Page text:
I have done some traveling.  I went to sunny Sarasota for a few days, and then I went to Charlotte for a few days, and then I went to Colorado for awhile and that was really beautiful.  I saw my sister and my cousin in 42nd Street at the Midtown Arts Center in Fort Collins, Colorado.  A lovely production, and I love seeing my sister perform (and was happy to finally see my cousin perform!) but I’ve seen 42nd Street far too many times y’all.  I also spent a little bit of time in Denver (lovely art museum) and Boulder (lovely place) and then I saw some snow covered mountains in Rocky Mountain National Park.

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11 Madison Park

So I went to New York City this past weekend with my family, and one of the experiences I really wanted to have was a meal at 11 Madison Park, an Danny Meyer restaurant whose head chef, Daniel Humm, just won a James Beard award.  Frank Bruni gave the restaurant four stars in his final review as restaurant critic for the NYTimes.  Serious Eats overlord Ed Levine gave it a rave review.  Basically everyone says that this restaurant is perfect.

And I’m inclined to agree.

So this is a large, beautiful, old Deco space.  The room used to be the lobby of a Met Life insurance building, and all the fixings and wood inlays and ceilings are original.  The room is light and airy and beautiful.  And I don’t really have a good picture of it, sorry.

Each of us ordered the three course price fix lunch, with is $48.  And an excellent bargain, because you get lots of yummy freebies.

We were immediately served an amuse-bouche of carrot marshmallows and what were essentially high-end wheat thins topped with a sliver of foie gras and some strawberry gelee.  Delicious, and beautiful.  My mother also got a special little mango amuse because she is allergic to strawberries (she ate the strawberry amuse anyways), but I didn’t try it.  Anyhow, the strawberry marshmallow was sort of savory and sweet, as was the foie gras wheat thin.  I don’t know, I’d totally eat more.

Also, we got gorges, which are little cheesy bread poofs of deliciousness.  Total winners.

So!  First course!  Jessica got peach gazpacho with chunks of peach and chunks of prawn, which was smooth and creamy.  My father had a composition of young vegetables that looked beautiful and springy.  My mother and I both had tuna tartare with some croutons and greens and olives and a poached quail egg and a lemony sauce and it was really delicious.  I wish I had a better description but I am sad to say I do not.

Peach Gazpacho

Composition of Young Vegetables
Tuna tartare

Second course!  We all got the same thing: taglioni with Alaskan King Crab, lemon, black pepper, and like a stick of butter.  Probably the most delicious and satisfying dish of the day.  The pasta was so fresh, the crab was so succulent, the butter was so fantastic.  I could have eaten a pound of this.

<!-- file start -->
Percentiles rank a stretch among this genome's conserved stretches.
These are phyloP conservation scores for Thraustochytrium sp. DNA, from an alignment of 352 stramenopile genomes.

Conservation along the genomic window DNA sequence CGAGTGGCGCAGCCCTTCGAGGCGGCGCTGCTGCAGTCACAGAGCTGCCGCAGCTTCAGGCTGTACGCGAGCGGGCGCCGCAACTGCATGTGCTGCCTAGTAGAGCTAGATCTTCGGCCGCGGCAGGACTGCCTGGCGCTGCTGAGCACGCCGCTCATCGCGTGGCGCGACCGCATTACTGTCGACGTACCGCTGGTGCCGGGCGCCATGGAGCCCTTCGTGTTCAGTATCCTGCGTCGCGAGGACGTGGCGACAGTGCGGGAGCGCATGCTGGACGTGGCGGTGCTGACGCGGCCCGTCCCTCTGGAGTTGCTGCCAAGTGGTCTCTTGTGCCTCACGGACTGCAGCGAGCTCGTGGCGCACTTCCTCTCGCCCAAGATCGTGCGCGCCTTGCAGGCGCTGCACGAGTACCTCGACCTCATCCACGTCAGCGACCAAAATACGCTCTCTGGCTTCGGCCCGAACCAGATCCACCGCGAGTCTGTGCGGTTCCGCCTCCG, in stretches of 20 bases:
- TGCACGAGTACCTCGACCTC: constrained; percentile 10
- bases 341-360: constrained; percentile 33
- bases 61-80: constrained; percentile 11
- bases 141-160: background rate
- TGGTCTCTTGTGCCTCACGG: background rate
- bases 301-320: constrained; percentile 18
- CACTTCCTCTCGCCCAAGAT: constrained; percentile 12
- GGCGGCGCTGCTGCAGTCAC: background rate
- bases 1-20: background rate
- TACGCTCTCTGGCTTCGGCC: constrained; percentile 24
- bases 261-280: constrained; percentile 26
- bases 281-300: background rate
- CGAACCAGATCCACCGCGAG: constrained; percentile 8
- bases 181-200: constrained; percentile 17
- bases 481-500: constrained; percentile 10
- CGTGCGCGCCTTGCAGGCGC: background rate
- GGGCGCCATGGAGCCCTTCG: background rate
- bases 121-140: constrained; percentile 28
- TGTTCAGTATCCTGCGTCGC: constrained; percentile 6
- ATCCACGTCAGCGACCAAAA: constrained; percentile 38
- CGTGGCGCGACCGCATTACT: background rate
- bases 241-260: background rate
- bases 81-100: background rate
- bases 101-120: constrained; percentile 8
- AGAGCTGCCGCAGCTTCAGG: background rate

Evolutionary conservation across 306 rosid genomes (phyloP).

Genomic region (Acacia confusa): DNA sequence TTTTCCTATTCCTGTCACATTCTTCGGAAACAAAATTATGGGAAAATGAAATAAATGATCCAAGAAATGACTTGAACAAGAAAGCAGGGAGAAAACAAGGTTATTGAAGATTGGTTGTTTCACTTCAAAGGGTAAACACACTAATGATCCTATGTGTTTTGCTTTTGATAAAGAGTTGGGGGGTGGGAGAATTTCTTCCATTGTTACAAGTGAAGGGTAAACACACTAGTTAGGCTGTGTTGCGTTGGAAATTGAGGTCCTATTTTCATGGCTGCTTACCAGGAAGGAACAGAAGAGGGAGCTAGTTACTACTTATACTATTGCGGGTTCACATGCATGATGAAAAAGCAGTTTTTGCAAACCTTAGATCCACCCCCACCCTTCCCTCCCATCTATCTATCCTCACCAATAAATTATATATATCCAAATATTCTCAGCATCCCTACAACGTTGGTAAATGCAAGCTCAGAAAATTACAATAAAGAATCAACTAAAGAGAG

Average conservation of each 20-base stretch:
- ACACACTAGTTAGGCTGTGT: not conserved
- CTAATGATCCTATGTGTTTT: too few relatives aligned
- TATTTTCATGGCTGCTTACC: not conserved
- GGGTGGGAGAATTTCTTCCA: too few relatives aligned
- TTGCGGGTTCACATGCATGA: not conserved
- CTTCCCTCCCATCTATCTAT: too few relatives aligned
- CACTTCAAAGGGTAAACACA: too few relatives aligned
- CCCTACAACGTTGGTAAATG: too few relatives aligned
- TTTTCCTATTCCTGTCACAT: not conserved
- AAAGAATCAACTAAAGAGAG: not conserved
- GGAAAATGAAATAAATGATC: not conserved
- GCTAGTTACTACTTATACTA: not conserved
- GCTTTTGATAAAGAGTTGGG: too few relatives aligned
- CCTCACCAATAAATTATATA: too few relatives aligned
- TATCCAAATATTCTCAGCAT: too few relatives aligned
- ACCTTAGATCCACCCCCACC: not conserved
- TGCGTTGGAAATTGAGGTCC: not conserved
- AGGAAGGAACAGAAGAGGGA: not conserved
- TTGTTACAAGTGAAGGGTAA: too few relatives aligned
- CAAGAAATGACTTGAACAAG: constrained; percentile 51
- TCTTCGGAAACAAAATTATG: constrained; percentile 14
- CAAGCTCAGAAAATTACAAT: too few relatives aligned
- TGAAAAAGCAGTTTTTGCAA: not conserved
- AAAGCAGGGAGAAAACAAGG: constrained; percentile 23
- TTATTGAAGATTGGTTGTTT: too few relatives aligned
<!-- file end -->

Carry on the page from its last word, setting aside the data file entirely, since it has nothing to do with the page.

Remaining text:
Taglioni with Alaskan King Crab

Third course!  My father and sister split the roast organic chicken for two (a $15 supplement).  They brought the chicken to the table before they took it into the kitchen to carve it:

Look at that beautiful mahogany chicken.  Beautiful.

They brought back the chicken breast on a plate, with a side salad of faro and corn, and then a side plate of the dark meat chicken with morels, corn, and some other deliciousness.  Oh there was also a stuffing of brioche, foie gras, and truffles between the meat and the skin.  Amazing?  Yes.

My mother and I both got the lobster lasagna ($15 supplement).  Nova Scotian lobster tale and claw chunks, wrapped in a lasagna sheek, in sort of a tomato-y seafood-y broth, with some vegetables, and some zucchini blossoms.  All gorgeously, perfectly cooked, gorgeously presented, just special and wonderful, really.

After the meal they brought out a plate of macaroons.  Many different flavors: strawberry basil, peanut butter and jelly, pink peppercorn and caramel, vanilla and cherry, chocolate…yeah, that was fun.

And since we were in the area, after our meal we went to Shake Shack and got some custard.  A concrete, to be exact.  Hey, Danny Meyer owns Shake Shack too, so we were keeping it in the family.

Anyhow, 11 Madison Park was fantastic.  If you ever have the opportunity to eat there, please do.  The food was great, the service was fantastic (they even brought me a little special magazine detailing where the restaurant sources its chickens and including some recipes), and a gorgeous interior.  A truly special experience in all aspects.